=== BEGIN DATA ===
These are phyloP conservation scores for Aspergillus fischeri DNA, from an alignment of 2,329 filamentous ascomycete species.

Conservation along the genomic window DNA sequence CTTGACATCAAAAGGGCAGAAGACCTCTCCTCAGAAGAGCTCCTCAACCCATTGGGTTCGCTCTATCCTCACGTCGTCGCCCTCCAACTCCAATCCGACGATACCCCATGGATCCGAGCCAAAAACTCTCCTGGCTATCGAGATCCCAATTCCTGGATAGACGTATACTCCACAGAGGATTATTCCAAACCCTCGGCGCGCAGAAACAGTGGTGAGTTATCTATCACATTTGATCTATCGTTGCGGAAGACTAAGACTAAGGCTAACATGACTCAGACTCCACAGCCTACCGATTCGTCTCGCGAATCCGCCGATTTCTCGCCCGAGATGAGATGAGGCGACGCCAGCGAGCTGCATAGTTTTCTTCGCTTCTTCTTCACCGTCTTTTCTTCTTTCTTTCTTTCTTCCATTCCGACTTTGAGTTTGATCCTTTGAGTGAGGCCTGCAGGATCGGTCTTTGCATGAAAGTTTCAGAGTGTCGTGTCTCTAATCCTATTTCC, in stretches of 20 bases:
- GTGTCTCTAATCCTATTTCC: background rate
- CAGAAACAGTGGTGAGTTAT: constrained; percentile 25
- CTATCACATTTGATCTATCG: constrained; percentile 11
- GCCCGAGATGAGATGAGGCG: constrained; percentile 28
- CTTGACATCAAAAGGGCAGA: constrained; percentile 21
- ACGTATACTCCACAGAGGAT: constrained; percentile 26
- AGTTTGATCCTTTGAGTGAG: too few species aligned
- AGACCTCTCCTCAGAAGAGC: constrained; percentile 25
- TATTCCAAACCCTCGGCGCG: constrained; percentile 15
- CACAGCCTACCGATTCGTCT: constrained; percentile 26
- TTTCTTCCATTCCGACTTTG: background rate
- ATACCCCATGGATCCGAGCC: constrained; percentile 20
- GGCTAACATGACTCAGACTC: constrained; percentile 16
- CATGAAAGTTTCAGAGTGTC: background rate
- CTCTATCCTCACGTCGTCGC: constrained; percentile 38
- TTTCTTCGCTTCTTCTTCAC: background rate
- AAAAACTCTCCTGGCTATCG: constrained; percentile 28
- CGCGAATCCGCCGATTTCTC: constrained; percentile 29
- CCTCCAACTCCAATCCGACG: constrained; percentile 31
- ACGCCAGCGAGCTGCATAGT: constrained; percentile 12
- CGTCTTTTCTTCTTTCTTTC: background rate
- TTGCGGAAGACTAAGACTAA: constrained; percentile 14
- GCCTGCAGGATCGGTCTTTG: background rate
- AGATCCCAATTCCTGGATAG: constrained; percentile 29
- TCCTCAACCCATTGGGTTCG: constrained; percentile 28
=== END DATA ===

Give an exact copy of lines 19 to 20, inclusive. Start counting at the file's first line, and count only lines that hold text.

- AAAAACTCTCCTGGCTATCG: constrained; percentile 28
- CGCGAATCCGCCGATTTCTC: constrained; percentile 29